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ADVICE ON WHAT (NOT) TO DO IN THE SEARCH FOR YOUR PERFECT JOB

March 25th, 2014

Quintessentially People Managing Director Samuel Martin has interviewed a whole range of people in the past 3 years since QP launched, from the most junior up to CEO level. Here he shares some thoughts on the interview process and the do's and do nots of how to impress a future employer:

How can an applicant make themselves stand out in a positive way at the written application stage of job seeking, aside from having all the relevant qualifications. What is the best way to ensure you get selected for interview?


It's all about your CV - you can come up with some whacky idea to get yourself noticed but all it comes down to is your CV - the most important tool when applying for any job. The fact is agents and employers spend very little time looking at a CV. It's worth investing in a graphic designer to make your CV stand out. CVs that land in my inbox which have been professionally designed always grab my attention - it shows you have taken the time, thought about it properly and clearly care about your career. There are a million websites which can tell you how to write your CV - just remember to keep it short (two pages is fine), don’t waffle, don't write your personal description in the third person (it's obvious you have written it and appears uncomfortable), make sure your key achievements stand out and list any special skills or experience you have (not just confined to the work environment but in your personal life also – do you fly helicopters in your spare time? Do you do some amazing charity work outside of your work? etc etc).

What are three crucial things to remember during a job interview?

1)Apart from the obvious key points like dress smartly etc there are a few other points I think are important. Regardless of your possible dislike for your current or ex-employer, don't demean them or reveal too much about them - even to your agent - or at least re-phrase your dislike for them. Particularly for an agency like Quintessentially People, where all of our clients are either high profile or high net worth and discretion is paramount. It might seem a bit obvious but a great deal of people who have had a problem with their employer reveals this to the agent, and it really doesn't reflect well on either yourself, your professionalism or your maturity - even if it does make your agent laugh. Someone I interviewed a few months ago told me his boss, a high profile politician, sends him out frequently to buy seedy magazines for him. Another told me she covers up for her employer’s affair, and some other candidates have revealed even worse. None of these kind of candidates we want to represent. It might appear funny but a lot of employers wouldn’t agree if you bought that up in an interview to impress them - it shows a lack of judgement by revealing such details. It’s important to remember that agents will only put you forward to their clients if you are going to make them look good too.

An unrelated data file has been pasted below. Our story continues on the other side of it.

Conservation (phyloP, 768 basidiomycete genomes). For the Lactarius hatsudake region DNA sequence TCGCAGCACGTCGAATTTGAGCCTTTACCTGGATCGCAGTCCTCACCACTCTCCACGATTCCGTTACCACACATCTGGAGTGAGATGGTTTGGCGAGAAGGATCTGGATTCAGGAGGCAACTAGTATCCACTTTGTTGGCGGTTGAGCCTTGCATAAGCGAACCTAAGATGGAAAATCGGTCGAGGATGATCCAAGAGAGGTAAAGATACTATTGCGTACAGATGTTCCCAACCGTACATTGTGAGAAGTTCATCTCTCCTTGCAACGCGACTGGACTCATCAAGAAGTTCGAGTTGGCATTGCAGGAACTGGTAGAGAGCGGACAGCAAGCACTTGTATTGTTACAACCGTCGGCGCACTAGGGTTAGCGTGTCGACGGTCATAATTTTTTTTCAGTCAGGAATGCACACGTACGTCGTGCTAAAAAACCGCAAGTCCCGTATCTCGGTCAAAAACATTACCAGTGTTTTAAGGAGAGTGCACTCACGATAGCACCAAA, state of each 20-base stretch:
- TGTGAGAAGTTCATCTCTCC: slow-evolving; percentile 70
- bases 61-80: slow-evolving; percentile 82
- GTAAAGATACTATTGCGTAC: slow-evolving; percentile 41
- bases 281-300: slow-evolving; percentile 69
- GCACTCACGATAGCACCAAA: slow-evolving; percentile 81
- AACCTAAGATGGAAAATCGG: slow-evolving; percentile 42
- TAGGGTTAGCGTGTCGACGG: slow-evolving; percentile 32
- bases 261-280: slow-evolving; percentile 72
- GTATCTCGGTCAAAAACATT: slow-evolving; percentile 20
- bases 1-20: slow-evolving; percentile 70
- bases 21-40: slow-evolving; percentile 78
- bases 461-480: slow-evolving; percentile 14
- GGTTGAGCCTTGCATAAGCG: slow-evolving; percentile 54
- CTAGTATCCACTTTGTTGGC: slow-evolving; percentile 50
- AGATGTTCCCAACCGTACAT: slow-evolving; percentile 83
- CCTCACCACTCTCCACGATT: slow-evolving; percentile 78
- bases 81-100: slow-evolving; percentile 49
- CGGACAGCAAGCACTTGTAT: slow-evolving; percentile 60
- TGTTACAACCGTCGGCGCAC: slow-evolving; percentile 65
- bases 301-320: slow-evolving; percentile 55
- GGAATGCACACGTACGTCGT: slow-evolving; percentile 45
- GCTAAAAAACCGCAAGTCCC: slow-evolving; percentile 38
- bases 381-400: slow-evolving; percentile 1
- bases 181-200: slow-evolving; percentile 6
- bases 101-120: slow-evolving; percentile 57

2) Think about your weaknesses before you go for the interview. Everyone has weaknesses even if you're Mr or Mrs Perfect - and telling them you don't will give the wrong impression. Think of things such as impatience and turn it into a positive ("I have a tendency to be impatient at work but that's just because I like to get things done quickly and to the best of my ability").

3) The employer will most likely ask you about your life outside of work. When they ask this they usually mean what school you went to, the area you come from and, briefly, your hobbies. You don't need to tell them your favourite restaurant is Nandos or you have a tendency to drink on weekends until you pass out.

What is the better trait in an interview: having an answer for everything or admitting a gap in your experience but showing a willingness to learn?

I wouldn’t say it’s a great thing to have too many gaps in your experience and whether you’re willing to learn or not – anyone can say they are willing to learn, and unless they can prove it from past experience you’re probably going to lose out to the more qualified competition. 

Out of all the people you have interviewed, who is the one person who has stood out more than all the others and why? No need to mention names!

I recently interviewed a guy who was leaving his position as an Aide for a very famous Hollywood actor. He was just one of those rare candidates you know if you put them forward for a position they would get it each and every time. His experience was unrivalled by anyone I had previously seen in his industry, he was at the top of his game, incredibly professional but also very funny, bubbly and articulate, had the looks of a model and at the end of the interview he also gave me a signed photo from the actor with a personal message recommending him, which I thought was a nice touch.

What about advice for people seeking a promotion? How can you push for it without seeming pushy? What are the secrets of giving your own brand as an individual the right PR?

Know your market value. If you don’t, find out. Ask around. Do you really deserve a promotion or are you just being greedy? If you deserve it, why do you deserve it? Have you achieved something great? Have you been there for a number of years in the same role? Once you’ve worked that out and you are ready for the next step, have a meeting with your manager, outline the reasons why (is it just because there is a position vacant or are you ready for a bigger challenge? If it’s the latter, how are you going to prove you’re capable of the challenge?). If they say no and you really do need that more senior position, give me a shout and I’ll find it for you!